Between Stimulus & Response is the ability to Choose
October is 'mowing-meditation-month' on the farm, where I get to drive round and round cutting hay. I now find myself 12 months on, considering the same situation.
Approximately 12 months ago I was told that due to a 'limited amount of space' in InMotion, that APP Education (and other providers) would be unable to advertise courses to the broader membership. Strange. I had been a member for 25 years, providing PD for the past 15 years and supporting the APA through advertising and venue hire. It was a mutually beneficial relationship, a win/win in business terms. What had changed?
Money or Members First?
After asking the executive and in conversation with members, it became clear that the APA executive had decided upon a new direction. They would create 'career pathways', that "will span a physiotherapist's entire career lifecycle from an undergraduate to expert". As a direct result of this decision, any provider of education that 'competed' with this 'career pathway' concept would no longer be able to advertise in any APA medium or use APA facilities. On direct questioning it was denied that this change was for financial gain, yet in an email to me on November 5, 2015 the general manager of PD, James Fitzpatrick wrote, "In my role, I am responsible to the CEO to provide a revenue stream of $3.9M in 2015 from professional development. The expectations of the CEO for the professional development division is that we will grow revenue to $5M over the coming years".
While the general idea of creating career pathways seems to have merit, several factors were poorly considered and managed;
- Australian physiotherapists have admirably developed their clinical, research and leadership skills for decades on the world stage, without the involvement of the APA. Why the significant departure from a proven model?
- If there was a need for such a radical change in policy, surely it required detailed consultation with academia, clinicians, and educators to examine possible options and the associated pros and cons of each option before any rushed implementation?
- With 25000 members, did the APA executive believe it could suddenly populate the breadth and quality of content required by its members to fill these newly created career pathways?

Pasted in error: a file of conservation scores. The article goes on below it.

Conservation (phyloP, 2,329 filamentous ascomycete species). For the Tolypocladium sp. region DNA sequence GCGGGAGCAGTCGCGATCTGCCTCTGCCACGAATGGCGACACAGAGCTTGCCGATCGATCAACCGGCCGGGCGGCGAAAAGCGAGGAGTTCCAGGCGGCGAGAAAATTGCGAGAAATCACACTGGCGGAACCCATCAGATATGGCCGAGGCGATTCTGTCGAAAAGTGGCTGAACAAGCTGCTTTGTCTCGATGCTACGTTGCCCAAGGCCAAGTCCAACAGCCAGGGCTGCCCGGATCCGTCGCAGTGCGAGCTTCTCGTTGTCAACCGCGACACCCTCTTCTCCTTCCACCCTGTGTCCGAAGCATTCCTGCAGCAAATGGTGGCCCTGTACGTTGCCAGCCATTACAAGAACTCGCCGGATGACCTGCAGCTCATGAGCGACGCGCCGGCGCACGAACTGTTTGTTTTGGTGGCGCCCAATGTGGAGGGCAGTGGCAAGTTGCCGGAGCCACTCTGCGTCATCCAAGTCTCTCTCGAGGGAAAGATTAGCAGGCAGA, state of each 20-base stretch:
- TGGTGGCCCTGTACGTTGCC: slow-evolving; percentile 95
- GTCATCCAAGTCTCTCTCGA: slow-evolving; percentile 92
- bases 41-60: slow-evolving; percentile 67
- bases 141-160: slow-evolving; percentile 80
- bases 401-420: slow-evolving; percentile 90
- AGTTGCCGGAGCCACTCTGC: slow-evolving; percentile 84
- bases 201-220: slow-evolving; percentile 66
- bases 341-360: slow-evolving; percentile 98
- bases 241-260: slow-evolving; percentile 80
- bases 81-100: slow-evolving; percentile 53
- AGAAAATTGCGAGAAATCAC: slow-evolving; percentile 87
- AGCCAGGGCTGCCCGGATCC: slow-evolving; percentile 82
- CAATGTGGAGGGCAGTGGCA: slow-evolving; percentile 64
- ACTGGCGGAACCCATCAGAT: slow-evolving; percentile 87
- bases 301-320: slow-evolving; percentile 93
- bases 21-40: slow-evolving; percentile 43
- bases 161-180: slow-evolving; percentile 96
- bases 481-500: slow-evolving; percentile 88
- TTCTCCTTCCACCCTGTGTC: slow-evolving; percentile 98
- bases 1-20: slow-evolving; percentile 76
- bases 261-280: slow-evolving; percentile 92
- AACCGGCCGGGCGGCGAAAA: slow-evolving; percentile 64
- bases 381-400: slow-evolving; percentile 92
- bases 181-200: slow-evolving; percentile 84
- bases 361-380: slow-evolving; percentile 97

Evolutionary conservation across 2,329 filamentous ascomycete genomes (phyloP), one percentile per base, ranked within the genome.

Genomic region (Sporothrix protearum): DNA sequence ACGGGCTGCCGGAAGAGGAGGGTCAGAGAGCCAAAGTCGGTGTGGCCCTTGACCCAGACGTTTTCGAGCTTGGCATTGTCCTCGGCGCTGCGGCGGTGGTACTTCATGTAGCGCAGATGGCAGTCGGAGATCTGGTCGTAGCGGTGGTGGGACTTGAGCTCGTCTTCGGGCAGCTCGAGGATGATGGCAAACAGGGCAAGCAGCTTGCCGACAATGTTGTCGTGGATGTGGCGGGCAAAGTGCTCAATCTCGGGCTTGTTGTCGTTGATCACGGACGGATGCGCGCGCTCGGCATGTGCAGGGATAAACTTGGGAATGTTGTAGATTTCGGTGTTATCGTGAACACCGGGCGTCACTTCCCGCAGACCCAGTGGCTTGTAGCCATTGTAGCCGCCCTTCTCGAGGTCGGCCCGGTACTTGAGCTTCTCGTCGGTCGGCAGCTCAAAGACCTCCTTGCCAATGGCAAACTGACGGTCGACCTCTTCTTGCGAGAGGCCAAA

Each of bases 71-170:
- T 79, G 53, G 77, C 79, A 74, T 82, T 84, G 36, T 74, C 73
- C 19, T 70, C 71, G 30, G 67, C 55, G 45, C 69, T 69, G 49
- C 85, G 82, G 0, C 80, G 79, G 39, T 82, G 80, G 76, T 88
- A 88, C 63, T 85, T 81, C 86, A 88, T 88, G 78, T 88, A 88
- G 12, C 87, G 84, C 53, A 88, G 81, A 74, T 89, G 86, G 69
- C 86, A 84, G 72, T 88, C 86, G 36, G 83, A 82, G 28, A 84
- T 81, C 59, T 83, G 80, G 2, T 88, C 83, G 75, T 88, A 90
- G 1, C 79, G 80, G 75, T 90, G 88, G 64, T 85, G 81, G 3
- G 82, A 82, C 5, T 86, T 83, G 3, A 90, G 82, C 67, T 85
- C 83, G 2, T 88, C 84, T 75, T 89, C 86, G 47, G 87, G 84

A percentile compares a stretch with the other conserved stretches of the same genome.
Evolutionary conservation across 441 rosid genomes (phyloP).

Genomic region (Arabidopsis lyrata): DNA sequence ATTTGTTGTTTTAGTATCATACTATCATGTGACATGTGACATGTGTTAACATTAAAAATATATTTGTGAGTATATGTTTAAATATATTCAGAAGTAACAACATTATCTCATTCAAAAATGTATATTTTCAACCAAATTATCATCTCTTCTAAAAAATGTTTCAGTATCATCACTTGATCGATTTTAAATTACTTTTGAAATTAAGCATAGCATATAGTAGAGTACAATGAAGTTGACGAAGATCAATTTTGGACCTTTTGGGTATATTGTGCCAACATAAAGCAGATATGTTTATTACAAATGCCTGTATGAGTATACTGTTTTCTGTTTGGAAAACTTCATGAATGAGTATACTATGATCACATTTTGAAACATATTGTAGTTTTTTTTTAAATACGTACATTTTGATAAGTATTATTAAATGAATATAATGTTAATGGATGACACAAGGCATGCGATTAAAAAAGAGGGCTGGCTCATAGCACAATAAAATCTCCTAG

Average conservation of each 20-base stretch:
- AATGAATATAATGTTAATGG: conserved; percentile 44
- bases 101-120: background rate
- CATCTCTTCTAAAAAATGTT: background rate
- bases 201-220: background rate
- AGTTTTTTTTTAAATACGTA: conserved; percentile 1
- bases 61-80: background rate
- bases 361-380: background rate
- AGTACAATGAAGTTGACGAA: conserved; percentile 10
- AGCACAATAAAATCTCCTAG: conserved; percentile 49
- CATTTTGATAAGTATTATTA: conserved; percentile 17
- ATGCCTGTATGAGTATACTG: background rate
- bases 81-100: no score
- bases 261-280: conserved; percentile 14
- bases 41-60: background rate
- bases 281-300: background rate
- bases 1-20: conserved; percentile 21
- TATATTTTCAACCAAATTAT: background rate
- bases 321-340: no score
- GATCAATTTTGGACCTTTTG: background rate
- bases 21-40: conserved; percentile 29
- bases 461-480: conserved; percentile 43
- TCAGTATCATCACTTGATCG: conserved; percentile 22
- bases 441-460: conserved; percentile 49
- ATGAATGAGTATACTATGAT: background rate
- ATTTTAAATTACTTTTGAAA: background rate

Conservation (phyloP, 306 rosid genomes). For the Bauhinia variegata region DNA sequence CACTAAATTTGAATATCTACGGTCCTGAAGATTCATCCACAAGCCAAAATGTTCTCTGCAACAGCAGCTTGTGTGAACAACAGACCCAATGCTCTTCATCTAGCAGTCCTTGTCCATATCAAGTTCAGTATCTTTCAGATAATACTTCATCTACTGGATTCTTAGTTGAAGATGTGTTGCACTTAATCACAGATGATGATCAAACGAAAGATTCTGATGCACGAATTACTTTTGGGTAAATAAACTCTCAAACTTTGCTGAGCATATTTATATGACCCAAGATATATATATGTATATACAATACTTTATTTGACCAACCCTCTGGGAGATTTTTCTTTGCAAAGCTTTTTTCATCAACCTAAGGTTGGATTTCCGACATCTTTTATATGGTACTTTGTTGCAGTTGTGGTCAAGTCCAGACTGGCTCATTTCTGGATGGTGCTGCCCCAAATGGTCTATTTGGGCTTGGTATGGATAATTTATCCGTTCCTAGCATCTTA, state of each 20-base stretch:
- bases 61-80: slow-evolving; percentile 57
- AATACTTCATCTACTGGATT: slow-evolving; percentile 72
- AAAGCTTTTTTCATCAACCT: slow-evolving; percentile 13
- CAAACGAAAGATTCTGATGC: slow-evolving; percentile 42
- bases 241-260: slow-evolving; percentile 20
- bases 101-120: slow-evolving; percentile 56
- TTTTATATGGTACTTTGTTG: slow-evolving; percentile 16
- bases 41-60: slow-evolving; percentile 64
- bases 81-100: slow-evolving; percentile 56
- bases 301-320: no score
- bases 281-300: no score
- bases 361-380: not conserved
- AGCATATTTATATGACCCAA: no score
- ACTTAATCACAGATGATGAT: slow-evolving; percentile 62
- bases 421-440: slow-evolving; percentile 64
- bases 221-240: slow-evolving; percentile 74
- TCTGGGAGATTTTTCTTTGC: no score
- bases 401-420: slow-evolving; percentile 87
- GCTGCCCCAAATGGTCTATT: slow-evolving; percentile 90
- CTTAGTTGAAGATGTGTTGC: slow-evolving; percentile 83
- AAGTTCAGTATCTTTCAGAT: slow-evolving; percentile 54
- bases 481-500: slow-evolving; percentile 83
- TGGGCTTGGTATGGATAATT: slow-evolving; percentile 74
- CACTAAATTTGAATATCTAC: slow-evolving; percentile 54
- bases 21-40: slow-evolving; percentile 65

- Wouldn't it be logical that critical elements like career pathway content, assessment and accreditation, be determined BEFORE such a process commenced? Otherwise it looks like policy on the run, with a resulting mishmash of implementation.
Supporting the APA
Twelve months ago, while disagreeing strongly with the APA executives' lack of transparency, membership consultation and poor handling of this extremely important departure from normal policy, I continued my membership to an organization that I have financially supported for nearly 30 years, as well as serving on state and national committees in two different disciplines. Why? I was hoping to see a fair and logical approach unfold. Having served on many APA committees, I would like to say that I very much appreciate the professional guidance physios on these committees are providing. My beef is with those that dreamed up this scheme and put it out to committees to implement. Many committee members that I have spoken with are very dissatisfied with the top down push, while others have resigned in silent protest.
Changing the Goal Posts
During the past 10 months, AAP Education did not advertise in InMotion, as I had been told that firstly there was 'no space available', then later because 'your courses complete with APA courses'. This was confusing. AAP Education offers dry needling course at Introductory, Advanced & Master levels. The APA only offers an Introductory course. Why not allow the advertising of Advanced/Master level courses so that members can extend their skill? The APA would also not allow advertising of Mulligan courses in Perth, on the basis the APA was conducting one in another state. Do they believe all practitioners wishing to learn Mulligans, should travel to another city and it wasn't even the same Mulligan's course.
It all came to a head in August, when I was NOW told that no courses conducted by AAP Education, would be allowed to advertise in InMotion because they were not 'APA Accredited'. Stranger still, other 'non accredited' providers were advertising their courses that did 'directly complete' with the APA's Spine 1, 2, & 3 or Sports 1, 2, & 3 courses.